Publications". Encyclopedia Americana.
Walter, Frank K. (1920). "Rural Libraries".
Encyclopedia Americana.
Tedder, Henry Richard; Brown, James Du
(1911). "Libraries". Encyclopdia Britannica
(11th ed.).
Paton, James Morton; Charles Alexander Nel-
son; Melvil Dewey (1905). "Libraries". New
International Encyclopedia.
A Library Primer by John Cotton Dana (1899)
Champlin, John D. (1879). "Library". The
American Cyclopdia.
Libraries: Frequently Asked Questions, ibiblio.org
A Library Primer, by John Cotton Dana, 1903, set-
ting out the basics of organizing and running a li-
brary. (from Project Gutenberg)
27

11 Text and image sources, contributors, and licenses


11.1 Text
Library Source: https://en.wikipedia.org/wiki/Library?oldid=771420728 Contributors: AxelBoldt, Vicki Rosenzweig, Mav, Wesley,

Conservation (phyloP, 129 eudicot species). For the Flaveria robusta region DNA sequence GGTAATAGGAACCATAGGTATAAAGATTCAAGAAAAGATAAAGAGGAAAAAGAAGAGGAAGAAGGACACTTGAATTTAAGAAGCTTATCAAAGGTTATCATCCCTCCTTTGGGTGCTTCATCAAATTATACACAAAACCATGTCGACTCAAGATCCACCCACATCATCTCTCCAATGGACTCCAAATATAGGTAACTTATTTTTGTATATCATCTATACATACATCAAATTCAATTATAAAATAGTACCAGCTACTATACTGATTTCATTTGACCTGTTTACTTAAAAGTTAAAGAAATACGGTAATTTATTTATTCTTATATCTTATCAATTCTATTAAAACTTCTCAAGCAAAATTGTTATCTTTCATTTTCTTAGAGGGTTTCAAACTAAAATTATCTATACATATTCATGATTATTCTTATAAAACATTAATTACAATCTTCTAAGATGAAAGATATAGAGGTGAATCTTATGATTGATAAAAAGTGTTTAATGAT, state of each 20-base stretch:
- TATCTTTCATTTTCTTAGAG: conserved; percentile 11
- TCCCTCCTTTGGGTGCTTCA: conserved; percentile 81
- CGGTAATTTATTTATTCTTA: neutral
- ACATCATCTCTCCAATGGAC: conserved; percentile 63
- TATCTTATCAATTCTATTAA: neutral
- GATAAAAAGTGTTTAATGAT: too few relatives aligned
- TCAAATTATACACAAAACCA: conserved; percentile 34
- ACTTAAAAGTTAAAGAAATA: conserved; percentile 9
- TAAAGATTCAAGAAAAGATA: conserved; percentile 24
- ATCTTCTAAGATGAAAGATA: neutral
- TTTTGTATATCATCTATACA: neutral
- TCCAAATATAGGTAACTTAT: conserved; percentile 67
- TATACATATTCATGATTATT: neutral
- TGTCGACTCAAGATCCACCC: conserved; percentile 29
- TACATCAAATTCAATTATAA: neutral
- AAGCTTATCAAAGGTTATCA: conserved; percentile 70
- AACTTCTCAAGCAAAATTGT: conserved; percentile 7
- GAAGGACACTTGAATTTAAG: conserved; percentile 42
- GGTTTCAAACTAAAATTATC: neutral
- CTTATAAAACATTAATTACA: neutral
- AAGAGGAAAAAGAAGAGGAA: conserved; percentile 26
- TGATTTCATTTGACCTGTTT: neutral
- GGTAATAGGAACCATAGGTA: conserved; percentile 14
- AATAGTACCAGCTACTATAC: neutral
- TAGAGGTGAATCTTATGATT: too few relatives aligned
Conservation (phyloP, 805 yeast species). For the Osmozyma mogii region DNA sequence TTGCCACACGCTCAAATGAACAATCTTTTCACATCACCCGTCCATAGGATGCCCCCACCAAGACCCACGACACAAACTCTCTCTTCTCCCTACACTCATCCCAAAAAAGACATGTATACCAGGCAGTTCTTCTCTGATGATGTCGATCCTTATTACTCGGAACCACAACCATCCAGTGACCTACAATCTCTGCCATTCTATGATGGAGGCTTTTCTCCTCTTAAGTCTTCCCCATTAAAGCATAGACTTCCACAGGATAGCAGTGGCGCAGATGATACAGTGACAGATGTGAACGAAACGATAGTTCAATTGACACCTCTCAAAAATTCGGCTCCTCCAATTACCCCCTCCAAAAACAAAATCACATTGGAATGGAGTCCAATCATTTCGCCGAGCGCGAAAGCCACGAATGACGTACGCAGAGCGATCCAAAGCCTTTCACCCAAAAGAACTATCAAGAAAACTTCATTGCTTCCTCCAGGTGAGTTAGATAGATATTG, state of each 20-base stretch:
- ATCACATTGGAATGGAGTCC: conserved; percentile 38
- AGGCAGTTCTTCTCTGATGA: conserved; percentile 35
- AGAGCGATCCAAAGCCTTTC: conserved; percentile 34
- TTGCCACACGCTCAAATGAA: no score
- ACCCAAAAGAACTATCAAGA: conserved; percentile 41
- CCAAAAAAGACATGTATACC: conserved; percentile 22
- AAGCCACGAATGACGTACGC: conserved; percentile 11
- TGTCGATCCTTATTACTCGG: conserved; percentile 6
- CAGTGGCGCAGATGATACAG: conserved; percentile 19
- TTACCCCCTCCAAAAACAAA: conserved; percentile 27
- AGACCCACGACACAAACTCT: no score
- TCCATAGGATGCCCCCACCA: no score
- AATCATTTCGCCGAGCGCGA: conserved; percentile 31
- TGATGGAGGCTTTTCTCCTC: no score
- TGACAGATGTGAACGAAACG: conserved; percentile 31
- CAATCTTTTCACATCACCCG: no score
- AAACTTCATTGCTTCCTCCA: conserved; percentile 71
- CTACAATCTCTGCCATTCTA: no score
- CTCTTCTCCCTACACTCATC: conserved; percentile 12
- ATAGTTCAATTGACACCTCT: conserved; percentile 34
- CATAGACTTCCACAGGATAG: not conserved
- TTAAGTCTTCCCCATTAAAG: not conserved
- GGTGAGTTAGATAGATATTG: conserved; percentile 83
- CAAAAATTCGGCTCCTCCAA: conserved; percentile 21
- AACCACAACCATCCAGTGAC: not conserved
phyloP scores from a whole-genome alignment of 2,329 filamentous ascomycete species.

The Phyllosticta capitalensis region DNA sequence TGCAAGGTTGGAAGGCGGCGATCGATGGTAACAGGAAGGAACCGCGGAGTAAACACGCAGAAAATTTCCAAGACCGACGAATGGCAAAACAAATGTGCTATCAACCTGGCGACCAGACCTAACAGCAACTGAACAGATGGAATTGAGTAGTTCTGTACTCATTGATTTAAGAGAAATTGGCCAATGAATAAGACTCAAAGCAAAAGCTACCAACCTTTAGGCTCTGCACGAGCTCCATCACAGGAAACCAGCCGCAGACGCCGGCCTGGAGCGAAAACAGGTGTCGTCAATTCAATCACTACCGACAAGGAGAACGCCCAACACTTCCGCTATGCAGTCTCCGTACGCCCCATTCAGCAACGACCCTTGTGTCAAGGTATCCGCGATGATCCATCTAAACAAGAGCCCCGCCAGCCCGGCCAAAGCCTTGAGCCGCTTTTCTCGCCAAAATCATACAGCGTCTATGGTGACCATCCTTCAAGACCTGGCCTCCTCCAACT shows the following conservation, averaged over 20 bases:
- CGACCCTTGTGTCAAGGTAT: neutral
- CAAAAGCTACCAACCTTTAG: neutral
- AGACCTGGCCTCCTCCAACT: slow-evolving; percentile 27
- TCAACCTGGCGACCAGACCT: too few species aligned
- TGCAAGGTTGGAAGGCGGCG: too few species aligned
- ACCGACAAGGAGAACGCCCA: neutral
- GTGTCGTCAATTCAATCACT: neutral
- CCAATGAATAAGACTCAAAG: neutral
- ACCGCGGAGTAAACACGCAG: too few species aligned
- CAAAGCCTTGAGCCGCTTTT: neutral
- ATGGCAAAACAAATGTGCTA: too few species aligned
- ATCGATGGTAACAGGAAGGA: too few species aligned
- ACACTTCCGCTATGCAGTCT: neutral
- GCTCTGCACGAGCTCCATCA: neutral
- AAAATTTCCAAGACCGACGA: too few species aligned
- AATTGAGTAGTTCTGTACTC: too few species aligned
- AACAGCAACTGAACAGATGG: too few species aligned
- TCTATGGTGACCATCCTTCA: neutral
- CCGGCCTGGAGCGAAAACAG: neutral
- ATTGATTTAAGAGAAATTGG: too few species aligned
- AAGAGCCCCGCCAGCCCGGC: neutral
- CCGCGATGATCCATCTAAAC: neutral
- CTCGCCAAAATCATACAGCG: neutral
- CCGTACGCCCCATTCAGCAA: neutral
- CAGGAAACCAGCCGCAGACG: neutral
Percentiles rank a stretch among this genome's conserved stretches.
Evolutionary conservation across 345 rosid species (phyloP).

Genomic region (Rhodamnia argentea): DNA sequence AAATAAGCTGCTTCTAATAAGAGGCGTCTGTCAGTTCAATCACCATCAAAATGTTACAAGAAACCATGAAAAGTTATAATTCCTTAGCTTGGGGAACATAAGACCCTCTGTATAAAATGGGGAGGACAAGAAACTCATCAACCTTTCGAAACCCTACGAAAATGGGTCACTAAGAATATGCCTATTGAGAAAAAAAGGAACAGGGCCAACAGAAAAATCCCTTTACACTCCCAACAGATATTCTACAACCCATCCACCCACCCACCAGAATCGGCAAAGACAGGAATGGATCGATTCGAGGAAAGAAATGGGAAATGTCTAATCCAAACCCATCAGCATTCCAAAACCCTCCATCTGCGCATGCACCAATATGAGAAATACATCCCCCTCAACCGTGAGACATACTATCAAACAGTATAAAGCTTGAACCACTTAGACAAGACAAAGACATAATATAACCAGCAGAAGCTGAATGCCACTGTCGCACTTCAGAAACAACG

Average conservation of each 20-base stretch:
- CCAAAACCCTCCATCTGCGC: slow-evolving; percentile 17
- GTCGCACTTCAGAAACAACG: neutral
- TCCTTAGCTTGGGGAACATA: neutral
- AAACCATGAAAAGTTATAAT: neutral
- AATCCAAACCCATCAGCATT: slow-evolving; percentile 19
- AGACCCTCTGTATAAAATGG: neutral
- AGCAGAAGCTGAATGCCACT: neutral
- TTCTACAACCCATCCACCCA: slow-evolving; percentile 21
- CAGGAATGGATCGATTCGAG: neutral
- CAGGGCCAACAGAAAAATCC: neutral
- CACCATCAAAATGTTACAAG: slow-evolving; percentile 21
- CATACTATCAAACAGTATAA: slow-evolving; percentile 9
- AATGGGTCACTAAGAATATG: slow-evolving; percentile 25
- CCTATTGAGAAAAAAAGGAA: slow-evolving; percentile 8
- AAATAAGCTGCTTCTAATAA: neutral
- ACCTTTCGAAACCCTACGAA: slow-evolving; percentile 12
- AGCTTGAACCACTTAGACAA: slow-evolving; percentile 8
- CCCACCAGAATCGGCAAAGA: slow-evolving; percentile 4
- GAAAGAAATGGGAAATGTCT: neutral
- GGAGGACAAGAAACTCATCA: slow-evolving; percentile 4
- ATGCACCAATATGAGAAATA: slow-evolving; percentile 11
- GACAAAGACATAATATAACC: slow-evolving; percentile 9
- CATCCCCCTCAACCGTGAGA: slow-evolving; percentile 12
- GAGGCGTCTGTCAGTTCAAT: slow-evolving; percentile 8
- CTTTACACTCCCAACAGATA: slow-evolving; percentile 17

Stephen Gilbert, ClaudineChionh, Andre Engels, Eclecticology, Matusz, William Avery, SimonP, Shii, Merphant, Daniel C. Boyer, Adam-
Retchless, Heron, Montrealais, Leandrod, Stephen pomes, Patrick, Michael Hardy, Llywrch, Modster, Dan Koehl, Nixdorf, GUllman,
Liftarn, Mic, Lquilter, Sannse, TakuyaMurata, Dnjansen, GTBacchus, Arthur3030, Ahoerstemeier, Stan Shebs, Snoyes, CatherineMu-
nro, Cimon Avaro, Jiang, Efghij, Ruhrjung, Lukobe, Wnissen, Mxn, Norwikian, Jengod, Feedmecereal, Charles Matthews, Emphasis-
Mine, Fuzheado, WhisperToMe, Tpbradbury, Grendelkhan, Taxman, Phoebe, Lord Emsworth, JonathanDP81, Mackensen, Oaktree b,
Mksmith, Wetman, Lunchboxhero, Secretlondon, Jusjih, Camerong, Hjr, Carlossuarez46, Robbot, AlainV, PBS, RickDikeman, Nurg,
Romanm, Tallus, Meelar, Alain Caraco, Roozbeh, Mandel, GreatWhiteNortherner, Tea2min, DocWatson42, Andy, Haeleth, Nunh-huh,
Tsca, Niteowlneils, Leonard G., Angry candy, Yekrats, Gracefool, Proslaes, Solipsist, VampWillow, Adam McMaster, Chipbruce, Pne,
Tagishsimon, Edcolins, Lucky 6.9, Andycjp, CryptoDerk, SarekOfVulcan, Quadell, Antandrus, Jewishlibrarian, Beland, OverlordQ, PDH,
Maximaximax, Latitude0116, Sam Hocevar, Grunners, ChaTo, JulieADriver, Creidieki, Lindberg G Williams Jr, Neutrality, Dovi, Joy-
ous!, Alperen, Zondor, Bluemask, Millisits, Tom X. Tobin, Ham II, Noisy, Deirdre~enwiki, Rich Farmbrough, FT2, Rydel, Vsmith, Flo-